Lower Eastside Girls Club members have been hooping it up — and learning about the universe via a planetarium and scores of other fascinating, fun and important things — in their new, state-of-the-art clubhouse.
Photo by the Lower East Side Girls Club
BY HEATHER DUBIN | Hula-hooping on a Friday afternoon at The Lower Eastside Girls Club is not a bad way to end your week. Especially if you are a Girls Club member in the East Village, with access to its brand new $20 million facility, located on E. Eighth St. near Avenue D.
Last Friday, at The Lower Eastside Girls Club Center for Community, 23 girls, ages 11 to 18, were tossing balloons to each other as they twirled a hula hoop round and round in Baker Hall, a mirror-lined, sunny, movement room. It was one of the center’s appropriately dubbed “Fab Fridays,” during which the girls participated in one of five activities offered that day. Maria Valentin, a mom of one of the girls, was giving hula hoop instruction, with lots of laughs and smiles.
That afternoon, two staff employees, Samantha Waite, program manager, and Kate Sease, development associate, led an enthusiastic tour of the first and only Girls Club center in New York City, which has been 17 years in the making.
The Lower Eastside Girls Club was founded in 1996 by women in the neighborhood who wanted a place with services where girls could go, since they were excluded from the local Boys Club of New York.
The entrance to the 30,000-square-foot, green building is on E. Eighth St., and will eventually be a gallery space for the girls’ artwork, along with that of guest artists. The big open space is also home to a free bookstand with donated books, and a juice bar area where the girls can grab a healthy snack. As part of the Girls Club guidelines, the center is officially a “junk-food free zone,” and no outside food or drink is allowed.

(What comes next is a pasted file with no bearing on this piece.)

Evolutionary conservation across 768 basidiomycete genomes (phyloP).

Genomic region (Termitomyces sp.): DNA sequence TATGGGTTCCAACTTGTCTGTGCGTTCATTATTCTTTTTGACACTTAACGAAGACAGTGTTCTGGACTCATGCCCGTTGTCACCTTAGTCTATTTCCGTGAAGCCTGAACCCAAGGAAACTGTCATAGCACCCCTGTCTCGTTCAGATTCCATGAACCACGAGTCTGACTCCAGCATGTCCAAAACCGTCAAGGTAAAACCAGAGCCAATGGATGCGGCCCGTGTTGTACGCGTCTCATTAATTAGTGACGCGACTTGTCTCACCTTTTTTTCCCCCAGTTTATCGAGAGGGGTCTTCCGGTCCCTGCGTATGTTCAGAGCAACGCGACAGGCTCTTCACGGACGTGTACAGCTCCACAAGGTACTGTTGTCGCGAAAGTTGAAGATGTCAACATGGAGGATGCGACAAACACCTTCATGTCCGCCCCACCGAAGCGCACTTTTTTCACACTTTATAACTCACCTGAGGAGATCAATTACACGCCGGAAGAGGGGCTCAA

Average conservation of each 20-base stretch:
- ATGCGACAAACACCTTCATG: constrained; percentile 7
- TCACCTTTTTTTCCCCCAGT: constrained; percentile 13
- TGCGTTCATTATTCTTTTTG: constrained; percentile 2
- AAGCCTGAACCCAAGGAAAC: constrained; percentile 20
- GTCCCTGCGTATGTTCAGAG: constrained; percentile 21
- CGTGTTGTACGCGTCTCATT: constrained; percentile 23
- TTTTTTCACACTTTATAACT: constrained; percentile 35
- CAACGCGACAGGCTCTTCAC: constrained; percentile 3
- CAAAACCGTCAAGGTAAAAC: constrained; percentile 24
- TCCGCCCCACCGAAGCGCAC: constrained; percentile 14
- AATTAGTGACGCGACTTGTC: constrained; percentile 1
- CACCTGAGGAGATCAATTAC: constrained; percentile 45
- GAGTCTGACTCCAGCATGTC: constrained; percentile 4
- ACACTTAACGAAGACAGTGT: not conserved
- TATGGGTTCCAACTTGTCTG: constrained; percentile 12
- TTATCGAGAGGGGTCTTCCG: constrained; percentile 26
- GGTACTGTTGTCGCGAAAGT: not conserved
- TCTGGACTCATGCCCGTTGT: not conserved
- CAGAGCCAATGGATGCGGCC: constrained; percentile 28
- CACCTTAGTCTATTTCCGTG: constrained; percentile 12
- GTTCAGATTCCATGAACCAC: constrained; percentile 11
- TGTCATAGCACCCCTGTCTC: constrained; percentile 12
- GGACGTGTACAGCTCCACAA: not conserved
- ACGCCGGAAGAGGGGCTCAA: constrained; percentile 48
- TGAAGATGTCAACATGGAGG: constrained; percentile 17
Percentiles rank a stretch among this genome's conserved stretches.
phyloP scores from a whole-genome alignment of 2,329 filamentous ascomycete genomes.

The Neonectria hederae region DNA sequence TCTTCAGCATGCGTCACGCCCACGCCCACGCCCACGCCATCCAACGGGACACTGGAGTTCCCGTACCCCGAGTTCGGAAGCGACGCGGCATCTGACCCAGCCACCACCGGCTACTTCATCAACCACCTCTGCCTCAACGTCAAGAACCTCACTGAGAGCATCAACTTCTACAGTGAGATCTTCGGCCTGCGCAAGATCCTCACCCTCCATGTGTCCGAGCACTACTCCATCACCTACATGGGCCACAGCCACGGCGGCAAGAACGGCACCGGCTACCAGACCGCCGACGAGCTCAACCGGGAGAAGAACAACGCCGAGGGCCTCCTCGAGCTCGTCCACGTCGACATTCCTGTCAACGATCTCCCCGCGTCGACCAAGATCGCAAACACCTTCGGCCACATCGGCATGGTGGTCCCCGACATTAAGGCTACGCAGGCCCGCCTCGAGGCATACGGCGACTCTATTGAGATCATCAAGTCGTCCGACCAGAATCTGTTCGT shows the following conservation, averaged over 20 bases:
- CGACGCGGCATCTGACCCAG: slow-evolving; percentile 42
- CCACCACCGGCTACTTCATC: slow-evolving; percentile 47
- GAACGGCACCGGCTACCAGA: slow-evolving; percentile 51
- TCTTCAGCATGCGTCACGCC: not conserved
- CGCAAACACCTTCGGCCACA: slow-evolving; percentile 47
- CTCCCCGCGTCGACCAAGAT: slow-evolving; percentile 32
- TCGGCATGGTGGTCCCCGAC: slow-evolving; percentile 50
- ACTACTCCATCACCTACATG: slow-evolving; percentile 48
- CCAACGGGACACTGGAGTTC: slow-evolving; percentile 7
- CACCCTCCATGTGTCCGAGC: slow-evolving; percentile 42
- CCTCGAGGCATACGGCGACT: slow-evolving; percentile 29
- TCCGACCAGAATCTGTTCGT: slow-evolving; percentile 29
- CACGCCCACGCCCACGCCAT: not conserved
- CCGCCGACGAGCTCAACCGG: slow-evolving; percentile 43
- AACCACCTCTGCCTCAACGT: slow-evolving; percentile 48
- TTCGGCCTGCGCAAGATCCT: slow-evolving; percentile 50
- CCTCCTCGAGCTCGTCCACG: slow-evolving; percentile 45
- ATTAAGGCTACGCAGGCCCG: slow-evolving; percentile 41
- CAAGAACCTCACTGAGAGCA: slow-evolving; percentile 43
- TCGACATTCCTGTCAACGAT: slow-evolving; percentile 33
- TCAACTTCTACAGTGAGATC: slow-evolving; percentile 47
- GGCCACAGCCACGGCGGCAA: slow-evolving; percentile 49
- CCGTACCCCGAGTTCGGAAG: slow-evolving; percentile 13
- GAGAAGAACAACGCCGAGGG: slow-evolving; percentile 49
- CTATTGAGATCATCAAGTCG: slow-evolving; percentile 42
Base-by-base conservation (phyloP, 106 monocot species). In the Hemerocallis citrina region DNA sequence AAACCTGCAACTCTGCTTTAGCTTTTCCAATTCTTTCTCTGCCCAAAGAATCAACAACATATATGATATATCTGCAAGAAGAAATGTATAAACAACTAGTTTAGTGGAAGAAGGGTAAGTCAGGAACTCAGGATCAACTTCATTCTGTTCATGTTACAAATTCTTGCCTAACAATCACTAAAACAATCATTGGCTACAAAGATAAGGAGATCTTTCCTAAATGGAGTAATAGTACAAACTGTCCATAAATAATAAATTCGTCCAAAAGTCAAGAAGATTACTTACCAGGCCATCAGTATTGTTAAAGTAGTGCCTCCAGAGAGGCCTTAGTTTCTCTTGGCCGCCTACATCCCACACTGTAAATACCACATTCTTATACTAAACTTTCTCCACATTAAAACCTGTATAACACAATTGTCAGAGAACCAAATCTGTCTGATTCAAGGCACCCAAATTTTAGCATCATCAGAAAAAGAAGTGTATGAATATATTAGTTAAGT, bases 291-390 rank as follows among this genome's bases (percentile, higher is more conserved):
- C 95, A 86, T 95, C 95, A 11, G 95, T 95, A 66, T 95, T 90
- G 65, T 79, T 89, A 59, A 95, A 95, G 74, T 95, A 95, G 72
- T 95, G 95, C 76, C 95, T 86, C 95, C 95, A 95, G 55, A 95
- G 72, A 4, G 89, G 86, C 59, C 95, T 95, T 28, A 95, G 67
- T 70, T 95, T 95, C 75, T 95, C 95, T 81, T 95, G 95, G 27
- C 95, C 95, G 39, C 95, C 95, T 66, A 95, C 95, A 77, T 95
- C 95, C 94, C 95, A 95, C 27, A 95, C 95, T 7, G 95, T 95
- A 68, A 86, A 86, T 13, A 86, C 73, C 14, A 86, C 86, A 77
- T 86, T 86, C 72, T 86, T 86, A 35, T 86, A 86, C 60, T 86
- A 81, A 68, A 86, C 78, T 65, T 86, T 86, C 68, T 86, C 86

Currently, there are 200 neighborhood girls who attend programs at the center during the week and mentoring on Saturdays. More programs will be offered as the center continues to evolve and grow, with an anticipated enrollment of about 1,000 girls by next January.
Above the center there are 78 units of mixed-income housing, which is a separate entity from the Girls Club.
The Baker Hall Health and Wellness Center will host varied physical activities from yoga to fencing to meditation, and is named for Ella Baker, a civil rights leader, Josephine Baker, the entertainer, and Jennifer Baker and her parents, all of whom died from AIDS.
Art is integral to the center. Mosaic tile art even lines the bathrooms in the lobby, commissioned by local artists Cindy Ruskin, CHARAS’s Chino Garcia, Nicolina Johnson and Juan Carlos Pinto. The tile work references subjects the girls know well, such as La Tiendita, the Girls Club retail shop at the Essex Street Market on Delancey St.
Jing Shan, a nurse, teaches meditation to the girls. Earlier, she led a class with two younger girls and one older one.
“Maybe the younger ones were not ready for the session, but it was good to work on breath, and it was fun,” she said.
There is a large commercial kitchen with pizza ovens, where the girls will continue to learn about baking and business through their Sweet Things Baking Company. They will expand their knowledge at the pizza academy with partner Two Boots Pizza. Next to the kitchen is Celebrate Café, where the girls will sell their baked goods to the public.
As one of their entrepreneurial programs, Girls Club members’ moms can take cooking classes with their daughters, and both mothers and daughters can earn handler licenses and food certifications at the We Mean Business culinary education center.
“We also want to have cooking classes for boys, and want to do other programming for boys at the center, too,” Waite added. Class trips for girls and boys to the center’s planetarium have already begun.
There will be more classes for moms at the center, too. Currently, the writer Hettie Jones is teaching a poetry or nonfiction writing class for moms.